For helpful visuals on the science of brain development, see Five Numbers to Remember About Early Child Development and Core Concepts in the Science of Early Childhood Development.
Disadvantage and Disparity
Kauerz points out that there has only been “marginal” improvement in NAEP scores in recent decades and that large achievement gaps remain. Gaps between white and black children are present by age 2 and are larger by kindergarten. Yet it is the gap between low socio-economic and more affluent children that has become the biggest achievement gap. Kauerz shared the graph below, showing evidence of the low-income gap by age 2 and consistently increasing at each step from age 2 to age 4 to kindergarten to first grade to fifth grade. As Kauerz pointed out, “there is work to do at each of these points.”
Quality in Classroom from Prekindergarten through Third Grade: Low Instructional Support
The Center for the Advanced Study of Teaching and Learning at the University of Virginia used the CLASS classroom observation tool to assess quality across the prekindergarten through third grade span in classrooms across the United States. Kauerz emphasized that the study found emotional support to be reasonably good across the spectrum, including in K-3 classrooms, contrary to what some think about early elementary classrooms. Classroom organization was scored slightly lower than emotional support. The big problem, however, was in instructional support, which hovers around 2 on a scale of 7. “This is what we need to be worried about,” says Kauerz. Two-thirds of the students in the study experienced inconsistent instructional support as they progressed from first to third to fifth grade, and one-fifth of students experienced consistently low quality instructional support across these grades.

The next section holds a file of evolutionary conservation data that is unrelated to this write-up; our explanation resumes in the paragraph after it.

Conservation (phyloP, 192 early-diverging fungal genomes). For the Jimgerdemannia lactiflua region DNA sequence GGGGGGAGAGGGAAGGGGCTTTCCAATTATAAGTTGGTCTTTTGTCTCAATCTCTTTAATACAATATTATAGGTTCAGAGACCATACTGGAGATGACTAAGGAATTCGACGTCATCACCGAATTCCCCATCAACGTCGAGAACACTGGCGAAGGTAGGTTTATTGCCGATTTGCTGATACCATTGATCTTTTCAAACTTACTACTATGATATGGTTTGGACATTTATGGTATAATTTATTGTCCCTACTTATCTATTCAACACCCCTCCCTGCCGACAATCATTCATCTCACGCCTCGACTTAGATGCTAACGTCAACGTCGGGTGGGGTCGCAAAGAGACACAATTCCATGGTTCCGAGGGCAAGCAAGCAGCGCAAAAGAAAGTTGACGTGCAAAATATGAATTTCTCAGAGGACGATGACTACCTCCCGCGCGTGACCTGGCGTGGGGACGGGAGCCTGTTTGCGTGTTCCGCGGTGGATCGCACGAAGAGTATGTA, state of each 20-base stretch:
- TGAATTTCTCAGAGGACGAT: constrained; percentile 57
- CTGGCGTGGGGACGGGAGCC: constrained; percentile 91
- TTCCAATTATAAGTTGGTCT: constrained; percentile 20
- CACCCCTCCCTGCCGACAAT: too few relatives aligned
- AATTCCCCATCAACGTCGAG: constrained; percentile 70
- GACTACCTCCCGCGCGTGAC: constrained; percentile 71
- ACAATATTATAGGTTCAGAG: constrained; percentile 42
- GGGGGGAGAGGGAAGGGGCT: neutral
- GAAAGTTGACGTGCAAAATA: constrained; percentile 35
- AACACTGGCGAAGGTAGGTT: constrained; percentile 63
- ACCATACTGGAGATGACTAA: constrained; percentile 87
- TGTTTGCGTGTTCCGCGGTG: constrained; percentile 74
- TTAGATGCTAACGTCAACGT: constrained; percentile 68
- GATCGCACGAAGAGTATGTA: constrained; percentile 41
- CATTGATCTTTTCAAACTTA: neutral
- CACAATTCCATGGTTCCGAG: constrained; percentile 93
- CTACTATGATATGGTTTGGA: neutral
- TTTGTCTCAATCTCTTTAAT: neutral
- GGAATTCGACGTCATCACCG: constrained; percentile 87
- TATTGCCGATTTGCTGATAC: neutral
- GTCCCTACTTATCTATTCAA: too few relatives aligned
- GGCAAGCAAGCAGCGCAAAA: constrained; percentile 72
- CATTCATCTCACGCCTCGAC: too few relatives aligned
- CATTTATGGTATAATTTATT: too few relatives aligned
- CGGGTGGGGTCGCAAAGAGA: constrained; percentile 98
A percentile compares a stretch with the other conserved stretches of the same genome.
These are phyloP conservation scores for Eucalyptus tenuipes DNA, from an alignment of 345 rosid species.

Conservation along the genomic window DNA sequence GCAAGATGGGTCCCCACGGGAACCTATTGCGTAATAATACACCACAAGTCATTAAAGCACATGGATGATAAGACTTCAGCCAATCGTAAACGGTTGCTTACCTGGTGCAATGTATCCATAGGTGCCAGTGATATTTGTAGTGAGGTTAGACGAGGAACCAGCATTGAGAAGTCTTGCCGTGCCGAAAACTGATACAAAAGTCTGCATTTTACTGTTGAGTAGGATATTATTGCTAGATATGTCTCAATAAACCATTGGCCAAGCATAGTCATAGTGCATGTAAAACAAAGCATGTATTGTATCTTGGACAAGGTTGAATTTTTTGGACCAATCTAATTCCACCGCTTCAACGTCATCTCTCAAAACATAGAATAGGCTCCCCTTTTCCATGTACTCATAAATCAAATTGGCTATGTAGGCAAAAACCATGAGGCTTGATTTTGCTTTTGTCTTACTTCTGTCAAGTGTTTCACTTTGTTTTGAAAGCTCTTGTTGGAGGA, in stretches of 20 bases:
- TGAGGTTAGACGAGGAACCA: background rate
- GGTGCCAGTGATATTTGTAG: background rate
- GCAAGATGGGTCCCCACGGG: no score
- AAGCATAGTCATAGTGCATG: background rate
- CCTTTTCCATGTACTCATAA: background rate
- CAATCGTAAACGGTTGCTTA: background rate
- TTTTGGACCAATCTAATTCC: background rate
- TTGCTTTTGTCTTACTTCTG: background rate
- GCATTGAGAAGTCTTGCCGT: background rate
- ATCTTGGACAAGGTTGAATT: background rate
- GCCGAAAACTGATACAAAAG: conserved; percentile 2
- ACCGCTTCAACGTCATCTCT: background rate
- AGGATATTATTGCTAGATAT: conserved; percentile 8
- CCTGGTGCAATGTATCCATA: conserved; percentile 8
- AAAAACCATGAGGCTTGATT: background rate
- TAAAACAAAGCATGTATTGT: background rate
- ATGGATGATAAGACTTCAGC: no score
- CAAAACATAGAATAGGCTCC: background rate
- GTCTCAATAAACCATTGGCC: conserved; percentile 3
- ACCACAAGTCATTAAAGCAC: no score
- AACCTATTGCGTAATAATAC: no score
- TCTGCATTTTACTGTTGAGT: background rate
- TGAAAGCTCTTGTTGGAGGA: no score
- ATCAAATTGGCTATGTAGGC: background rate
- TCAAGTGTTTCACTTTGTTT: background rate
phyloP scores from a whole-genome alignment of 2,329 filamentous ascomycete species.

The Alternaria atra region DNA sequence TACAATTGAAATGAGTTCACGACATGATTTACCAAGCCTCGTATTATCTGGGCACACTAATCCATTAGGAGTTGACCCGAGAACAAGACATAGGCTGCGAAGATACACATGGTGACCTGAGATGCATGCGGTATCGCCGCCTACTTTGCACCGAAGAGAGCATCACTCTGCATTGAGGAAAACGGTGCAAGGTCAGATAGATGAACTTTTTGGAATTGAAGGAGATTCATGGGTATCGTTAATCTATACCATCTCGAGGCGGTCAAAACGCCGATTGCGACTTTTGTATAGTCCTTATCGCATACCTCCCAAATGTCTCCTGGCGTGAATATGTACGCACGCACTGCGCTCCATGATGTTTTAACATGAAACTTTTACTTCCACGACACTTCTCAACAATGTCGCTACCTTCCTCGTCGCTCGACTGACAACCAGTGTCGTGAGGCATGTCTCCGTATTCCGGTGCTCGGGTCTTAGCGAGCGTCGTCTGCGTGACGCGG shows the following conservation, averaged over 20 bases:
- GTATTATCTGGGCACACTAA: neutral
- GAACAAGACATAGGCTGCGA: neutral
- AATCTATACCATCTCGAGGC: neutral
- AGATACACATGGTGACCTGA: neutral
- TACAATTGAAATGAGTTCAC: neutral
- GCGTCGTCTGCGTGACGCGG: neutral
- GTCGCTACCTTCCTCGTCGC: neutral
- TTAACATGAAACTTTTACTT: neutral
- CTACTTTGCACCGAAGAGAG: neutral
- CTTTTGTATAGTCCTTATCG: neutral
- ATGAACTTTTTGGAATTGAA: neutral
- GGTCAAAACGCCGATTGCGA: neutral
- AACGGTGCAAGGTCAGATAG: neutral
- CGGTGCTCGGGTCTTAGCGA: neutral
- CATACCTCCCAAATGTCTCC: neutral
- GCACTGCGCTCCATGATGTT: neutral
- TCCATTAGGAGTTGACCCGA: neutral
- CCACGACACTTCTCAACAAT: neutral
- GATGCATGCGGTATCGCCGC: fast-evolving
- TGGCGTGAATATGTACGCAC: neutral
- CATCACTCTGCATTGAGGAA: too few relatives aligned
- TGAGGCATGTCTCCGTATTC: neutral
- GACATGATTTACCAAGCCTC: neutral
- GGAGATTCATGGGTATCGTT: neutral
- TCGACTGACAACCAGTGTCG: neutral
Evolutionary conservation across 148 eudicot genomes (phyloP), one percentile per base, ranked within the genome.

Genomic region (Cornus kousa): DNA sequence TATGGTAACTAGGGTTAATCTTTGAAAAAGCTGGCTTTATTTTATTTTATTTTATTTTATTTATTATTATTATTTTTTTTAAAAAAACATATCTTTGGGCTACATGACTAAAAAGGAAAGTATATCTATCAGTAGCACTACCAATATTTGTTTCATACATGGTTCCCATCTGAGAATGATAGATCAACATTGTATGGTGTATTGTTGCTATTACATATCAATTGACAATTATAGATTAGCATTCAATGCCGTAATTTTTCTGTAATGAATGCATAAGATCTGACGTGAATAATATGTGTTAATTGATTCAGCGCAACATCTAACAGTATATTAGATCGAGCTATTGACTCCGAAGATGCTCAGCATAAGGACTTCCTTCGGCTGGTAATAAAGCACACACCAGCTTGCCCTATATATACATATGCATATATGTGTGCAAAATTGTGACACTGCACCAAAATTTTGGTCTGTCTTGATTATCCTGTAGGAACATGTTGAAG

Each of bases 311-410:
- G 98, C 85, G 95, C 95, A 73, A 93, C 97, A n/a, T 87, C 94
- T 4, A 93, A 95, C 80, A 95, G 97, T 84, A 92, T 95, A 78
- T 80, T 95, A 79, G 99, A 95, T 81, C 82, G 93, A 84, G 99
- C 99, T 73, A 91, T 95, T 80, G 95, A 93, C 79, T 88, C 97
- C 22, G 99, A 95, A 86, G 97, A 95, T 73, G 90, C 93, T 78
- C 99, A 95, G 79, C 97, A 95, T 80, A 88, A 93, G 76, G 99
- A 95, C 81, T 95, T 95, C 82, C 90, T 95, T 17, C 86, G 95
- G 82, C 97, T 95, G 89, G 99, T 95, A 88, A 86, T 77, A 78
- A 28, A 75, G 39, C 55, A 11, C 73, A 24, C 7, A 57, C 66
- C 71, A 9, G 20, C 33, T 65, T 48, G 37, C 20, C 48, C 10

The P-3 Approach: What If?
Kauerz sees the P-3 approach as a means to address the need to improve learning and development in the first 9 years of life, thereby improving learning for all and reducing gaps. She uses a metaphor to explain her vision of what an aligned P-3 system would look like, comparing toy building blocks to pop beads.
Instead of each silo as a separate building block, pop beads suggest separate pieces, each of which needs independent work but that are connected to each other, yielding a connected, flexible continuum when attached.